Memorable remains the transmission that aired on October 30, 1938, during which the 23-year-old Welles interpreted a radio adaptation written by Howard E. Koch of The War of the Worlds, a science fiction novel by H. G. Wells; the program caused panic in much of the United States, as many radio listeners believed that Earth was indeed being invaded by a warlike Martian fleet.
Welles knew that CBS was broadcasting on frequencies to those of the most followed NBC, where at the same time they broadcast the popular broadcasts of comedian and ventriloquist Edgar Bergen and his puppet Charlie McCarthy, but he also knew that Bergen, in a moment very precise about his transmission, he always broadcast a musical break during which the audience tended to change station: it was at that moment that Welles decided to land his Martians far away. The choice proved effective as the United States plunged into chaos. According to the testimony of many collaborators, including personal assistant Alland, CBS executive Davison Taylor swooped into the recording room after 15 minutes and exclaimed to Welles, “By God, stop this like this! People out there are. gone mad!”. Shortly after Welles replied to the CBS General Paley (down in slippers and I confess), who told him about the transmission: “Stop? Why? They must be afraid, let me continue to have!”, Only to declare the opposite in all subsequent interviews. To be sure, Welles thought the adaptation boring, and not bought wanted to propose it, but it was in use in the absence of other interesting material available.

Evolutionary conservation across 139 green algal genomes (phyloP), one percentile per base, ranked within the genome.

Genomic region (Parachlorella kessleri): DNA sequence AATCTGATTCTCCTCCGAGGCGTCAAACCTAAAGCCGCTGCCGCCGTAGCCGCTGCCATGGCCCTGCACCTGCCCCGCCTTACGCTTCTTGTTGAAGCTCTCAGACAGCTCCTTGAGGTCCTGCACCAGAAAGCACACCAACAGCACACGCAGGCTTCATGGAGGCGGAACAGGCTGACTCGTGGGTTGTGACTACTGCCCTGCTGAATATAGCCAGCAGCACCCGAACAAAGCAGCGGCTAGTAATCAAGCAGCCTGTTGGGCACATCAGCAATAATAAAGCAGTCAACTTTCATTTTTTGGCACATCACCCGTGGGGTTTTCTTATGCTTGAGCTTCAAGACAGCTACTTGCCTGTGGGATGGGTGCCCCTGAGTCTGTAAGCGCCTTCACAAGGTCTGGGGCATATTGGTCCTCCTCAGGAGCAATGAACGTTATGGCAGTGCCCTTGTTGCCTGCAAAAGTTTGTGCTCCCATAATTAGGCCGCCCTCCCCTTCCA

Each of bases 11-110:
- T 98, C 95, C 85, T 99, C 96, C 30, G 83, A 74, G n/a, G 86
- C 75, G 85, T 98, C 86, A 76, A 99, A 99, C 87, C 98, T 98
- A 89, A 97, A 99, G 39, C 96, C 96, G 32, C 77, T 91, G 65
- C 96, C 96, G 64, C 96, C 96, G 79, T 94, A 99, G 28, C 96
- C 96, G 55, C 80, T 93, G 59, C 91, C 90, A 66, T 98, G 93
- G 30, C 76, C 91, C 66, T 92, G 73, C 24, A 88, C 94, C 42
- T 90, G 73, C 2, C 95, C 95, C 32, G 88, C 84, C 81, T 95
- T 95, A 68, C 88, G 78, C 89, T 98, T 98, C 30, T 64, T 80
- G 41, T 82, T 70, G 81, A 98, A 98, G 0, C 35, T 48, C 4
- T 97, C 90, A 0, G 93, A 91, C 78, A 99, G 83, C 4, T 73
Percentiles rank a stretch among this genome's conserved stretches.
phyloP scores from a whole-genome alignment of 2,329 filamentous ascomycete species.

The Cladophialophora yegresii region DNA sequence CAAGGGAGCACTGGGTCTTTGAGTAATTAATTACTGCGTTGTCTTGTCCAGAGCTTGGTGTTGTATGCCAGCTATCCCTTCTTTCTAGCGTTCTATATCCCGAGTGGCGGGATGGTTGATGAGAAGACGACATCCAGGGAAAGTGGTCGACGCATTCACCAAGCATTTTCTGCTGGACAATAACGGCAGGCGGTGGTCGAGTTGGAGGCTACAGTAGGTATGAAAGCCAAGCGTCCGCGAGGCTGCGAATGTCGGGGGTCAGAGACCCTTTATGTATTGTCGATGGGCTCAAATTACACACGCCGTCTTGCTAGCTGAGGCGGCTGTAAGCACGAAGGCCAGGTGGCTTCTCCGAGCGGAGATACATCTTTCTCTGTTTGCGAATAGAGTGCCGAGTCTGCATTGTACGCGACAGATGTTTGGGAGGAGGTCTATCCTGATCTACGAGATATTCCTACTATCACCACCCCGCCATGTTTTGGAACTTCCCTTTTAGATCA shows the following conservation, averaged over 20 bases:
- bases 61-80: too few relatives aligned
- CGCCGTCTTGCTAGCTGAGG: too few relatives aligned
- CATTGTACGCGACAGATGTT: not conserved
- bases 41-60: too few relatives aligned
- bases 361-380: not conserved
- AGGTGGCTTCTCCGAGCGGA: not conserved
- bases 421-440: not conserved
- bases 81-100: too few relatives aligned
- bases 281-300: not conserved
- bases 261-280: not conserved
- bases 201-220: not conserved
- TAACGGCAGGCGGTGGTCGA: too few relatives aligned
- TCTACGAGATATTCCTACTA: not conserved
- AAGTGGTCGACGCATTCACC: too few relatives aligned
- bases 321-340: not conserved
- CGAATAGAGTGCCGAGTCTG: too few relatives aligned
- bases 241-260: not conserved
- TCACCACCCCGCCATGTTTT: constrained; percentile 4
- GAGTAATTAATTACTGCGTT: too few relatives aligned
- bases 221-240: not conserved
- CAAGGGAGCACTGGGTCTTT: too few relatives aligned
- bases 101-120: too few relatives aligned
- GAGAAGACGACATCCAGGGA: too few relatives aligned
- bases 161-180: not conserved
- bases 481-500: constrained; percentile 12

Believing that the events described in the broadcast to be authentic, the listeners of the program panicked, not realizing that it was actually a simple radio show. The story narrated in the novel was interpreted by Welles as a real commentary, with the sole intent of public engaging for the. The adaptation of the novel in fact simulated a special news program, which at times was inserted above the other programs of the schedule, to provide updates on the landing of Martian spaceships in Grovers Mill (New Jersey). The result was all too realistic and went beyond the author’s expectations. The story turned into a huge advertising return for Welles, so much so that the RKO came forward offering him a contract for the making of three films in Hollywood.